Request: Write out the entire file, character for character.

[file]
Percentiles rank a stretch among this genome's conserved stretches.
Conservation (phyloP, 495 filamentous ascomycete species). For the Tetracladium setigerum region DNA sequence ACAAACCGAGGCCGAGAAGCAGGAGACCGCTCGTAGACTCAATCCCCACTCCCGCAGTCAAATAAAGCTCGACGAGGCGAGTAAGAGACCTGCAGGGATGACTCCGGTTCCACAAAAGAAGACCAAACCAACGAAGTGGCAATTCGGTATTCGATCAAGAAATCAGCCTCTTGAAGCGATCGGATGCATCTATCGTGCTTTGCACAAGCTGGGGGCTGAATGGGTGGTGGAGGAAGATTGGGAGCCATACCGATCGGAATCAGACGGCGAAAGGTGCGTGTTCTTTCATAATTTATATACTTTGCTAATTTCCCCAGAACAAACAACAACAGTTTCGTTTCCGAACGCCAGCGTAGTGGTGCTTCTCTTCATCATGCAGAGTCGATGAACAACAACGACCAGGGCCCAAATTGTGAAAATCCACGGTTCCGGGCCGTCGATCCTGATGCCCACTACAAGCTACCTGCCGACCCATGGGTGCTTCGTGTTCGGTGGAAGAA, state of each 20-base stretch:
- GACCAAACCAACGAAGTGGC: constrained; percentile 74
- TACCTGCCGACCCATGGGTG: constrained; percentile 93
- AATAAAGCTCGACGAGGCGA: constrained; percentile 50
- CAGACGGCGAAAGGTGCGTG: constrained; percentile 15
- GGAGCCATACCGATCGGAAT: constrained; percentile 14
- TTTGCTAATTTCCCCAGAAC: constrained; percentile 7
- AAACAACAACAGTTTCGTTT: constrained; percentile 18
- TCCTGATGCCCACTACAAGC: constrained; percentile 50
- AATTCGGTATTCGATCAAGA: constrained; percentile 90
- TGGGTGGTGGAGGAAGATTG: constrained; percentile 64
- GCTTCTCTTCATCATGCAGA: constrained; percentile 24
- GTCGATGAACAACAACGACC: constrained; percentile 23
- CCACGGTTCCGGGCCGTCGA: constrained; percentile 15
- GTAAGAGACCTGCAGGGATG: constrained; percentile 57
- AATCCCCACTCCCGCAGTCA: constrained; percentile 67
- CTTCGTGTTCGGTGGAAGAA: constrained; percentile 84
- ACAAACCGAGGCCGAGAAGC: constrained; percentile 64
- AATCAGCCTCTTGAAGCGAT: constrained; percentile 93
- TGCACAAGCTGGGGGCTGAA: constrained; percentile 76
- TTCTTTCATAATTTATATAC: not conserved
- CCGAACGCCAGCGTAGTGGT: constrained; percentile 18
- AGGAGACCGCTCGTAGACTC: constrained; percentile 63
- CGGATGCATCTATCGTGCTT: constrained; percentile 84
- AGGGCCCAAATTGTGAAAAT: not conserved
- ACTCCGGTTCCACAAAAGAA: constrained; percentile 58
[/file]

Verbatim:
Percentiles rank a stretch among this genome's conserved stretches.
Conservation (phyloP, 495 filamentous ascomycete species). For the Tetracladium setigerum region DNA sequence ACAAACCGAGGCCGAGAAGCAGGAGACCGCTCGTAGACTCAATCCCCACTCCCGCAGTCAAATAAAGCTCGACGAGGCGAGTAAGAGACCTGCAGGGATGACTCCGGTTCCACAAAAGAAGACCAAACCAACGAAGTGGCAATTCGGTATTCGATCAAGAAATCAGCCTCTTGAAGCGATCGGATGCATCTATCGTGCTTTGCACAAGCTGGGGGCTGAATGGGTGGTGGAGGAAGATTGGGAGCCATACCGATCGGAATCAGACGGCGAAAGGTGCGTGTTCTTTCATAATTTATATACTTTGCTAATTTCCCCAGAACAAACAACAACAGTTTCGTTTCCGAACGCCAGCGTAGTGGTGCTTCTCTTCATCATGCAGAGTCGATGAACAACAACGACCAGGGCCCAAATTGTGAAAATCCACGGTTCCGGGCCGTCGATCCTGATGCCCACTACAAGCTACCTGCCGACCCATGGGTGCTTCGTGTTCGGTGGAAGAA, state of each 20-base stretch:
- GACCAAACCAACGAAGTGGC: constrained; percentile 74
- TACCTGCCGACCCATGGGTG: constrained; percentile 93
- AATAAAGCTCGACGAGGCGA: constrained; percentile 50
- CAGACGGCGAAAGGTGCGTG: constrained; percentile 15
- GGAGCCATACCGATCGGAAT: constrained; percentile 14
- TTTGCTAATTTCCCCAGAAC: constrained; percentile 7
- AAACAACAACAGTTTCGTTT: constrained; percentile 18
- TCCTGATGCCCACTACAAGC: constrained; percentile 50
- AATTCGGTATTCGATCAAGA: constrained; percentile 90
- TGGGTGGTGGAGGAAGATTG: constrained; percentile 64
- GCTTCTCTTCATCATGCAGA: constrained; percentile 24
- GTCGATGAACAACAACGACC: constrained; percentile 23
- CCACGGTTCCGGGCCGTCGA: constrained; percentile 15
- GTAAGAGACCTGCAGGGATG: constrained; percentile 57
- AATCCCCACTCCCGCAGTCA: constrained; percentile 67
- CTTCGTGTTCGGTGGAAGAA: constrained; percentile 84
- ACAAACCGAGGCCGAGAAGC: constrained; percentile 64
- AATCAGCCTCTTGAAGCGAT: constrained; percentile 93
- TGCACAAGCTGGGGGCTGAA: constrained; percentile 76
- TTCTTTCATAATTTATATAC: not conserved
- CCGAACGCCAGCGTAGTGGT: constrained; percentile 18
- AGGAGACCGCTCGTAGACTC: constrained; percentile 63
- CGGATGCATCTATCGTGCTT: constrained; percentile 84
- AGGGCCCAAATTGTGAAAAT: not conserved
- ACTCCGGTTCCACAAAAGAA: constrained; percentile 58